Special thanks to NetGalley and Viking Publishing for sending me an advanced galley of this novel in exchange for an honest review. 

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photo courtesy Goodreads

Y’all, this book couldn’t have come across my doorstep at a better time.  Just as I was researching for my trip to Eastern Europe and immersing myself in the history of post-World War I socialism and communism, I was given the opportunity to read an advanced copy of Amor Towles’ new novel, A Gentleman in Moscow. And guess what this tome’s plot is about? Why, the Bolsheviks and the house arrest of former aristocrats in post-WWI Russia!

I was sold merely by the title, but did my infatuation continue throughout the story?…

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Matters of the Mind (Reviews)

Matters of the Mind (Reviews)

Although I’m not always a fan of literary trends, I do appreciate the insurgence of novels and stories about people dealing with mental health issues, whether directly or indirectly.  In the past, mental health issues in novels typically have been simplified as a character being merely “crazy,” (with a few exceptions, i.e. Under the Cuckoo’s Nest).  The past couple of years, however, have examined characters dealing with anxiety, depression, biploar disorder, etc with nuance and subtlety.  Writers have also been more open in discussing society’s perception of mental health and psychology, which is a completely separate and fascinating direction to take a story. I didn’t strategize this, but on my Mexican vacation last week I ended up reading three titles in a row that deal with mental health or society’s view of mental health.  Here’s the list:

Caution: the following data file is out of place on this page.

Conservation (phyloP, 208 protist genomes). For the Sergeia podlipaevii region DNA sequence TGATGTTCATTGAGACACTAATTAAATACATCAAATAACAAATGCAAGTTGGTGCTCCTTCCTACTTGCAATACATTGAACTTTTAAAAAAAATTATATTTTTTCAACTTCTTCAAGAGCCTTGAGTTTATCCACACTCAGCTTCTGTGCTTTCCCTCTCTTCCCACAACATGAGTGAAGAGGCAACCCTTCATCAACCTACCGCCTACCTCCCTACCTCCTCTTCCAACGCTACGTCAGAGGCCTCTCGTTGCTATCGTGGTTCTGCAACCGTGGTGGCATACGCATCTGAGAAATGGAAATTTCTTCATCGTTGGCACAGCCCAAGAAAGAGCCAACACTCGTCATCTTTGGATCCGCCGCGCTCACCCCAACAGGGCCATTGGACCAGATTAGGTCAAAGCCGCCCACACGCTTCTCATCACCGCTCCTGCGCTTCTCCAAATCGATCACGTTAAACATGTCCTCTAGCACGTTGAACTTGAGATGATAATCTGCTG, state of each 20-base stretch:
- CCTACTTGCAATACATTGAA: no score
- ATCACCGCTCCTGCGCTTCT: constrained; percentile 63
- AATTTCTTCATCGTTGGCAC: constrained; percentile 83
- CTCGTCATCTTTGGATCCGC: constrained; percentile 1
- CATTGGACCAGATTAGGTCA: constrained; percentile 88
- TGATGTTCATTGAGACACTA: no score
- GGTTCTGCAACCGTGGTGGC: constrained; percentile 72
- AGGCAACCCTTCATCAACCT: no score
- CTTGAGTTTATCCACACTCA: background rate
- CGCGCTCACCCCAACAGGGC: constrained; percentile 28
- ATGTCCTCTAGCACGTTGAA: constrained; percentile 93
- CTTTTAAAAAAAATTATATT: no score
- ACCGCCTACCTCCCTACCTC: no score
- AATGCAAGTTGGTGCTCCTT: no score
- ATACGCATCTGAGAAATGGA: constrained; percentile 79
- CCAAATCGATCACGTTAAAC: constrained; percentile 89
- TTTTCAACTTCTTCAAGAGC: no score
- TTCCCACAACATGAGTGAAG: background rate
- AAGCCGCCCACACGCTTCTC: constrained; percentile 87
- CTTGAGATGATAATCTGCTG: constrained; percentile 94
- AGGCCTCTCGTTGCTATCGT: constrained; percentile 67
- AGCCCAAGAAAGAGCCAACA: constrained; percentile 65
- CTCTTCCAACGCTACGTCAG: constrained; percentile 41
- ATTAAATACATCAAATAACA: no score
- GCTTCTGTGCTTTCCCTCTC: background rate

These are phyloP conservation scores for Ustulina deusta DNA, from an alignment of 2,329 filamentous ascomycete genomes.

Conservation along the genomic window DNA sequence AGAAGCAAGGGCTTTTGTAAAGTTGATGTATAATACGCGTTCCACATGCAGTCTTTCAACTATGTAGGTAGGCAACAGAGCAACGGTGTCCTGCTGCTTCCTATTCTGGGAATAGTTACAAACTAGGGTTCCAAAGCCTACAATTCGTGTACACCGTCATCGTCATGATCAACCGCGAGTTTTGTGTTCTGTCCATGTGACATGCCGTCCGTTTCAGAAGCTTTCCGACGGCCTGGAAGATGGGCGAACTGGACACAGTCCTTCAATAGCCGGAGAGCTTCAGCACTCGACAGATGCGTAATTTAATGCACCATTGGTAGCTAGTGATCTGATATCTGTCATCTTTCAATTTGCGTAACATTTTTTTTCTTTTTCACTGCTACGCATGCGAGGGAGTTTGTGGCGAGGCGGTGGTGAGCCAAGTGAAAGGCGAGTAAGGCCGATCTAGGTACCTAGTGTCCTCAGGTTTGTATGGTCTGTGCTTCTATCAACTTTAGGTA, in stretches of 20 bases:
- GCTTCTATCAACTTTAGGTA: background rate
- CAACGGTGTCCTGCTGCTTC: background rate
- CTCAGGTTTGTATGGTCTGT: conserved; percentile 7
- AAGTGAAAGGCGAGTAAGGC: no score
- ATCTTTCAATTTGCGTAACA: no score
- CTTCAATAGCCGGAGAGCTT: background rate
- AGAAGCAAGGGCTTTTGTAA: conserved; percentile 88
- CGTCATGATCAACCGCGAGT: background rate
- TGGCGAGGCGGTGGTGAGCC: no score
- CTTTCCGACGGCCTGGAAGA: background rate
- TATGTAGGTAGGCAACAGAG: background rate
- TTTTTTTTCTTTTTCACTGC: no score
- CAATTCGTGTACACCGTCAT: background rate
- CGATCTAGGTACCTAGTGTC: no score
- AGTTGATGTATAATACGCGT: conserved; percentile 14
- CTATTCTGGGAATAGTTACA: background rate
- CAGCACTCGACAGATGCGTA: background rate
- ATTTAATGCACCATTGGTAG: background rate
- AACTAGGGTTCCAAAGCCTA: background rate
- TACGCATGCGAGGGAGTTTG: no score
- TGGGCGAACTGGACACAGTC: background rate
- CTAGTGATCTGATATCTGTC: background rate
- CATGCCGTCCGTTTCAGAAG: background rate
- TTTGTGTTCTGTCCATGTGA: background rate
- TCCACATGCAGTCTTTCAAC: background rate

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Enchanted Islands by Allison Amend

Enchanted Islands by Allison Amend

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Sometimes you pick up a book thinking it’s going to be about one thing, and then it turns out that the story is actually about a completely different journey.  At times these surprise novels turn into disappointing reads, but in this case I lucked out, and it resulted in a surprising new favorite read of 2016!  Let’s discuss…

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Prince of Tides by Pat Conroy

Prince of Tides by Pat Conroy

 

charleston-visit-south-carolina-aquariumY’all. Y’ALL.

I finally had my great epic Summer Read, and I have to share.  This book hit me over the head with ALL THE EMOTIONS.  It holds all the features of my ideal story – set in the American South and New York City, an in-depth family saga with both plot heavy and character-driven story arcs, dark mysteries, characters grappling with issues of gender, class, marriage, education, good and evil, religion…it’s all there in this book.  I laughed until my stomach hurt, I ugly-cried, I gasped out loud.

Intrigued? Let’s discuss this tome, The Prince of Tides by Pat Conroy